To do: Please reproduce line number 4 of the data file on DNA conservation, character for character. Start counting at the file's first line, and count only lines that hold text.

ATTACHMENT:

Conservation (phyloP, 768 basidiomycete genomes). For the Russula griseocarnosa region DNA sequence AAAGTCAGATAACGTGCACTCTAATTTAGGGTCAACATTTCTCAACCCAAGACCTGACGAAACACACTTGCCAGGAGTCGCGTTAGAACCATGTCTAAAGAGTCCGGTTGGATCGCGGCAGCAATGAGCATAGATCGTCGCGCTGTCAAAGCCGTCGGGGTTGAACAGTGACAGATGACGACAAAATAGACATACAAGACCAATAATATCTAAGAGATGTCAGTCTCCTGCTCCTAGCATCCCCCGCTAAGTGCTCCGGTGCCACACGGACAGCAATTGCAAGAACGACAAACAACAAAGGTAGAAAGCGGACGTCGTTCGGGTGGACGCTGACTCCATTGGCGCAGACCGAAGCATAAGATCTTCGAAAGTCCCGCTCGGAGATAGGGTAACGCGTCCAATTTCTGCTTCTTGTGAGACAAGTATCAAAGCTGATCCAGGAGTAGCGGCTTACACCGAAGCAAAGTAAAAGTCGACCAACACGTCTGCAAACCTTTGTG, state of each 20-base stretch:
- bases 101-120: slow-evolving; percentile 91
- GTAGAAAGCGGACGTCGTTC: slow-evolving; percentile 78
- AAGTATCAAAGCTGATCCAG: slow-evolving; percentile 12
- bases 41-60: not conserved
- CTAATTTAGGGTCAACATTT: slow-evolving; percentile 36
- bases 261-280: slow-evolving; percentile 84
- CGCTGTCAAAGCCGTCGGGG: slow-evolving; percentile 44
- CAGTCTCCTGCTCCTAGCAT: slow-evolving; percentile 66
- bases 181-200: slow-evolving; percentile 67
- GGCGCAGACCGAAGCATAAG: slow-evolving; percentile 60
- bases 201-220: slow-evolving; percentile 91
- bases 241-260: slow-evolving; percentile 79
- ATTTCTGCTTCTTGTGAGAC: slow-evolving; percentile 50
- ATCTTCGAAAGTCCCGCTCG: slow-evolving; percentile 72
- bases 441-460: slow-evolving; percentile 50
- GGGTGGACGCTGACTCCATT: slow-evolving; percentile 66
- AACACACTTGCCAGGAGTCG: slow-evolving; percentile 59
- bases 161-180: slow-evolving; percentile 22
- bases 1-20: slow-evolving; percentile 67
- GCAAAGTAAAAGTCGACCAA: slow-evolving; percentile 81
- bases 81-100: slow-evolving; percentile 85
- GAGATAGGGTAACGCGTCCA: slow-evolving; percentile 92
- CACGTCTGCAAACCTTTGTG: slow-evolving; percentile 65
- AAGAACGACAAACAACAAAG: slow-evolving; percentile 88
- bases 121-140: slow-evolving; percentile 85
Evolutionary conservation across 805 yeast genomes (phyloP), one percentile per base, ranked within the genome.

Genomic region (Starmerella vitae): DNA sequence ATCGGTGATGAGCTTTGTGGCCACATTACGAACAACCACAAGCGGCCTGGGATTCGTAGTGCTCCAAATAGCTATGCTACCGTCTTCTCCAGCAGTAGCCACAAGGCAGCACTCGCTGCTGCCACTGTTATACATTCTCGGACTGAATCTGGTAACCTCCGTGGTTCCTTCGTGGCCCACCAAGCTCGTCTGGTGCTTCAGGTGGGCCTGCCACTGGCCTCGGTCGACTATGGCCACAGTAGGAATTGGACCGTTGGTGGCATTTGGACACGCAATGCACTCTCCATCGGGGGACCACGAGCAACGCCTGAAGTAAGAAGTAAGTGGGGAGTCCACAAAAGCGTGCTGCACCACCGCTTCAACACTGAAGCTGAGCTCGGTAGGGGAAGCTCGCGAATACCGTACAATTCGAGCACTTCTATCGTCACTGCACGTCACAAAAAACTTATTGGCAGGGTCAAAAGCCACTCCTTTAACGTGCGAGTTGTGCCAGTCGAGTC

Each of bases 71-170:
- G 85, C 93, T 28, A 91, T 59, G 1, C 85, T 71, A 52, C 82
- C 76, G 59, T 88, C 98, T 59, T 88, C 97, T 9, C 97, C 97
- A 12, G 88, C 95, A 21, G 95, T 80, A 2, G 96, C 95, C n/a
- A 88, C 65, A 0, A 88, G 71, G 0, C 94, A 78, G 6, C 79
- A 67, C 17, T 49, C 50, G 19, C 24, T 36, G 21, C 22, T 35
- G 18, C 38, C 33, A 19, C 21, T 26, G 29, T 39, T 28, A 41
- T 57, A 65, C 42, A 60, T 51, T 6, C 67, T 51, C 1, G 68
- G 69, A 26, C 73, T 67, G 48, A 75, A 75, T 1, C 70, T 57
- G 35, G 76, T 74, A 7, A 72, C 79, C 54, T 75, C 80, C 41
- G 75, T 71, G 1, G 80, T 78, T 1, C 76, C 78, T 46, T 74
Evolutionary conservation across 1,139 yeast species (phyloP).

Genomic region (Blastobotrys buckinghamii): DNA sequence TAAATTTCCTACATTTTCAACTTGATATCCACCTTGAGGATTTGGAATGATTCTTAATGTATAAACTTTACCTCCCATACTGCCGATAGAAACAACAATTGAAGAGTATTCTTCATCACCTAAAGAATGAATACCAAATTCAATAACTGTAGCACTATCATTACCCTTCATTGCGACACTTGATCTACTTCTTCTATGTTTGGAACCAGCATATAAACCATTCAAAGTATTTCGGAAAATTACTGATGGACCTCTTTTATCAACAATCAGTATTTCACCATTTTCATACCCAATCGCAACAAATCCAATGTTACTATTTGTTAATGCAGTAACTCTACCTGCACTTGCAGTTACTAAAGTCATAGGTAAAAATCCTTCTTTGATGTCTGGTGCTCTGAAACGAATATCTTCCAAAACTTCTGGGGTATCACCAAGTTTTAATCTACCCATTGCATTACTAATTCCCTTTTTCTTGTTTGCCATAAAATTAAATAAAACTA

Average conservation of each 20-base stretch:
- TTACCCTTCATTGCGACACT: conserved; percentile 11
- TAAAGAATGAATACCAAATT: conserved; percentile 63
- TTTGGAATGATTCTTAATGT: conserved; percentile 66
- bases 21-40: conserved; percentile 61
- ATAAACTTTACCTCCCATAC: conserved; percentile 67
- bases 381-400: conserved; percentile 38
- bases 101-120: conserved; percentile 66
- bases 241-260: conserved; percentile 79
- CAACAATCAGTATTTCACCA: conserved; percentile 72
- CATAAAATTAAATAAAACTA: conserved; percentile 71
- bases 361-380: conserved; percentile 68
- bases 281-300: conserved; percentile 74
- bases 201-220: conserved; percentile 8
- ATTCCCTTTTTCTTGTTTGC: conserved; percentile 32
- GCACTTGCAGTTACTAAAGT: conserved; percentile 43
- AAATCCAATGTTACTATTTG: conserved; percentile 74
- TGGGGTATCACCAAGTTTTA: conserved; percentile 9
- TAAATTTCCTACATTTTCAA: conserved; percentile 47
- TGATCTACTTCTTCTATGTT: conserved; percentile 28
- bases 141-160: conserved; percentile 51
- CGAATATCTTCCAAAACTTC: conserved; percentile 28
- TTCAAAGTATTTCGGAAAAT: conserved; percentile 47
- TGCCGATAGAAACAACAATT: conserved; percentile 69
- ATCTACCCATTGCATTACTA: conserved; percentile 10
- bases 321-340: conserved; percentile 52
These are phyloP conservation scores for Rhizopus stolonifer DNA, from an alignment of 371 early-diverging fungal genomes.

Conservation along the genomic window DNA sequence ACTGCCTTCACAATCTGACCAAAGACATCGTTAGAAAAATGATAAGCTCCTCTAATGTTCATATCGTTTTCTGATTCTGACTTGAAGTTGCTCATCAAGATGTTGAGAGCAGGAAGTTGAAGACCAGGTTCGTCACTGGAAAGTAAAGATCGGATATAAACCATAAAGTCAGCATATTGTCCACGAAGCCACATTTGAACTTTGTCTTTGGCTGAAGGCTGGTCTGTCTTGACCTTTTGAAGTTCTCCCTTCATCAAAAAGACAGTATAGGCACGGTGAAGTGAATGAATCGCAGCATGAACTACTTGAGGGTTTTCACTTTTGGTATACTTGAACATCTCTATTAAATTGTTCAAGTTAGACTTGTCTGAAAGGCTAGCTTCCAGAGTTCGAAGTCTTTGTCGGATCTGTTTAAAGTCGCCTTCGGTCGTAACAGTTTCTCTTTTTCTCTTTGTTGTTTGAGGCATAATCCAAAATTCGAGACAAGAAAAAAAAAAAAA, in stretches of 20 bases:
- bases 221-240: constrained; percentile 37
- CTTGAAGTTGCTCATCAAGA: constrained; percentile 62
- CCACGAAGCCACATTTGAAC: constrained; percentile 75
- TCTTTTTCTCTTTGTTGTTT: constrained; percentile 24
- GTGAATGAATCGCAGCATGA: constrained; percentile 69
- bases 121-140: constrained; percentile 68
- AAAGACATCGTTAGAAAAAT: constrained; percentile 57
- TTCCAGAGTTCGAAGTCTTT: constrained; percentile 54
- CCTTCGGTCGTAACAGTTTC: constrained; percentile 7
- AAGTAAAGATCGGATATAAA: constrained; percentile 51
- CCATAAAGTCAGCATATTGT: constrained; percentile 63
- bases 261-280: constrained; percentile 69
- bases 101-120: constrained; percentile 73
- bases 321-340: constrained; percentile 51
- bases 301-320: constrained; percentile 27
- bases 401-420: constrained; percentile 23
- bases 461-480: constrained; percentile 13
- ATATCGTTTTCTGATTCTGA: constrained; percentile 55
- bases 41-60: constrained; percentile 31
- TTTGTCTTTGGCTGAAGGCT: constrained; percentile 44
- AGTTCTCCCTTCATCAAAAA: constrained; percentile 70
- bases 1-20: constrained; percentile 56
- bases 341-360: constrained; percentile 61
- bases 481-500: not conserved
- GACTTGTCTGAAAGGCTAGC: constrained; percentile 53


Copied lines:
- AAGTATCAAAGCTGATCCAG: slow-evolving; percentile 12